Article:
Winning Long- and Short-Term Disability Benefits for Schizoaffective Disorder

Schizoaffective disorder is a chronic mental health condition characterized by the various symptoms of schizophrenia and the psychological conditions of either bipolar disorder or depression. Unfortunately, due to the split nature of the disease and its “invisible” signs, schizoaffective disorder may not be covered by employers when employees seek long- or short-term disability benefits. As the long-term disability lawyers in Villanova, PA, we at the law firm of Rosen Moss Snyder LLP provide the best legal representation for clients with schizoaffective disorder. 

To learn more about schizoaffective disorder, keep on reading. Then, contact us if you or a loved one has been denied disability benefits or has had their benefits cut short due to this disorder. 

Symptoms of Schizoaffective Disorder

Schizoaffective disorder is separated into two specific “types” based on the symptoms of two distinct mood disorders (bipolar disorder and depression) experienced simultaneously with schizophrenia. 

Here are some of the most common symptoms of this disorder:

  • Hallucinations & Delusions 

As schizoaffective disorder always includes the symptoms of schizophrenia, those with the disease can begin seeing things that are not there or holding on to false beliefs despite evidence to the contrary.

  • Depression 

Those with the depressive type of schizoaffective disorder may experience feelings of sadness, hopelessness, lethargy, and emptiness, along with other symptoms.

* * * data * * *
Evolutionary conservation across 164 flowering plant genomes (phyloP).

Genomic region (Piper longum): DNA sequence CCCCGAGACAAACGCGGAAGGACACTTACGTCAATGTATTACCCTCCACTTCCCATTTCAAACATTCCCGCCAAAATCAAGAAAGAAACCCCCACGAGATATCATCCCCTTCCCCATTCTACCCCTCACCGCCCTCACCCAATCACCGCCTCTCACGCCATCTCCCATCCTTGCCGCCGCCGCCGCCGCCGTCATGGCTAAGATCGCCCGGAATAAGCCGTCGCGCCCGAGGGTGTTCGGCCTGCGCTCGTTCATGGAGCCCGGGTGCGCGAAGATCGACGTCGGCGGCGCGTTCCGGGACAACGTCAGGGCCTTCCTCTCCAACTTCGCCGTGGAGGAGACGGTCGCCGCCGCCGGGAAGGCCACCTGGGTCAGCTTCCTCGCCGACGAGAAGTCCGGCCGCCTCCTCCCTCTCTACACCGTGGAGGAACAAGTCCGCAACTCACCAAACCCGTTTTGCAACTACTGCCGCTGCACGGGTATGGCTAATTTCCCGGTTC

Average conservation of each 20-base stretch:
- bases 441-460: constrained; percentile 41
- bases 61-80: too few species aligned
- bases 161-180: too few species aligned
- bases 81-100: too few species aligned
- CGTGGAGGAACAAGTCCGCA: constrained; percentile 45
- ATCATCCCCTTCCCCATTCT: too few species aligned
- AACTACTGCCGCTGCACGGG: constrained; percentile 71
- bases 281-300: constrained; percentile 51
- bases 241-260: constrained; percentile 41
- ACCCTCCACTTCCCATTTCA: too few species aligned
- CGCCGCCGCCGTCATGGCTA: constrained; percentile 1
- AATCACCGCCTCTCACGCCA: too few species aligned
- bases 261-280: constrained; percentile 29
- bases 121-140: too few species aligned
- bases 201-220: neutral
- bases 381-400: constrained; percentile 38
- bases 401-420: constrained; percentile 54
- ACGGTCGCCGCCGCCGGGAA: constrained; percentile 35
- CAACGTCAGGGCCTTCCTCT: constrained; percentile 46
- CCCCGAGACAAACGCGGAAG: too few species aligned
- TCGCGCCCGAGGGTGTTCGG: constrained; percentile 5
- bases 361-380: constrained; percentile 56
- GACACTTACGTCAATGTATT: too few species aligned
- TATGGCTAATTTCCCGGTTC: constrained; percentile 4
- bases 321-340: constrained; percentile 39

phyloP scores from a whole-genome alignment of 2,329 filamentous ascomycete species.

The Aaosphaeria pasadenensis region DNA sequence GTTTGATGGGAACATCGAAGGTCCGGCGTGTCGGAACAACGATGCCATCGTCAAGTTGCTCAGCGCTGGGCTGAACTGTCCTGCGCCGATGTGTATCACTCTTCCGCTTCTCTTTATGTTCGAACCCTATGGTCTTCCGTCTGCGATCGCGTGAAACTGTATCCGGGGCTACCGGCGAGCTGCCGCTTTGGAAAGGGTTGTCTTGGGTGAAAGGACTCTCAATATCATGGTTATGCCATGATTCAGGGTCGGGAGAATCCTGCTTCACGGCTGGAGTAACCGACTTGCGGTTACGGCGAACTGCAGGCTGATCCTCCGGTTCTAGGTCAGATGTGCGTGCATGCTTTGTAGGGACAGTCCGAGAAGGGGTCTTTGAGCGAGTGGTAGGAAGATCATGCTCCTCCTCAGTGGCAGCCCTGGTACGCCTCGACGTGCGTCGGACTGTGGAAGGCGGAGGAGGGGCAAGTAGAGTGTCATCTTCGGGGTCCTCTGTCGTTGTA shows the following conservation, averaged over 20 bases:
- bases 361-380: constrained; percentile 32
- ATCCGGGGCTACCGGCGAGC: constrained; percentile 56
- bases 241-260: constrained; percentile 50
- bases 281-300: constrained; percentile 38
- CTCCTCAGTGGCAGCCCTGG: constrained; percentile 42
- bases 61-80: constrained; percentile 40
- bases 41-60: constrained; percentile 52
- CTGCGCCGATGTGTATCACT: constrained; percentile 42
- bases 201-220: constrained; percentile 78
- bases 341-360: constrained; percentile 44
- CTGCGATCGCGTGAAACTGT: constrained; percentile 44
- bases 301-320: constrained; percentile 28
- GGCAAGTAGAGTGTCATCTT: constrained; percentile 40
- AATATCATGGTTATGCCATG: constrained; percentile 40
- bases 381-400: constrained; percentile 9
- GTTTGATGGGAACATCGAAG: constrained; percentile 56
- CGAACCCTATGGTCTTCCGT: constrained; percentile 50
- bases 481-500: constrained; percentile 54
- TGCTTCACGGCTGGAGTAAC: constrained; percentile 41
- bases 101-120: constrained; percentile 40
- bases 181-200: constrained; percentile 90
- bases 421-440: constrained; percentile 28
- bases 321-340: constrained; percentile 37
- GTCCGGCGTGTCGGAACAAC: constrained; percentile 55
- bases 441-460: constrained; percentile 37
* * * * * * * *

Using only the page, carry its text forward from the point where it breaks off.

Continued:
• Mania

For those with the bipolar type of schizoaffective disorder, euphoric feelings and racing thoughts are common, along with higher instances of risky and other manic behaviors.

  • Disorganized Thinking

People with this disorder can experience shorter attention spans, switch topics in an instance, and provide unrelated comments and answers to questions.

Diagnosis & Treatments of Schizoaffective Disorder

As we mentioned above, schizoaffective disorder’s symptoms are a combination of multiple conditions, so it can be challenging to diagnose. For a full diagnosis, patients must:

  1. Experience an extended period where a severe mood disorder occurs alongside symptoms of schizophrenia.
  2. Experience hallucinations or delusions for two or more weeks without an acute mood episode.
  3. Have symptoms of a severe mood episode existing throughout the illness’s duration. 

Also, drug or medication abuse must not be responsible for the mood and mental symptoms. In some cases, a link between LSD abuse and schizoaffective disorder has been made; however, the continuing abuse of drugs can cause similar symptoms to the disorder, thus, hindering a potential diagnosis. 

After a patient has received a schizoaffective disorder diagnosis, treatment becomes imperative to control symptoms. Through the use of medications (mood stabilizers, antidepressants, etc.), Psychotherapy, and self-care, controlling symptoms is possible. Sadly, the processes of diagnosis, treatment, and symptom control take time, and the symptoms of this disorder can negatively affect employee productivity and wellness. Even worse is that the validity of the diagnosis and the severity of the symptoms can be called into question by employers.

If you or a loved one have been diagnosed with schizoaffective disorder and your disability claim has been denied, or your benefits have been terminated early, the first place you should call is Rosen Moss Snyder LLP, the long- and short-term disability lawyers in Philadelphia. Contact us today, and we will represent you tomorrow!

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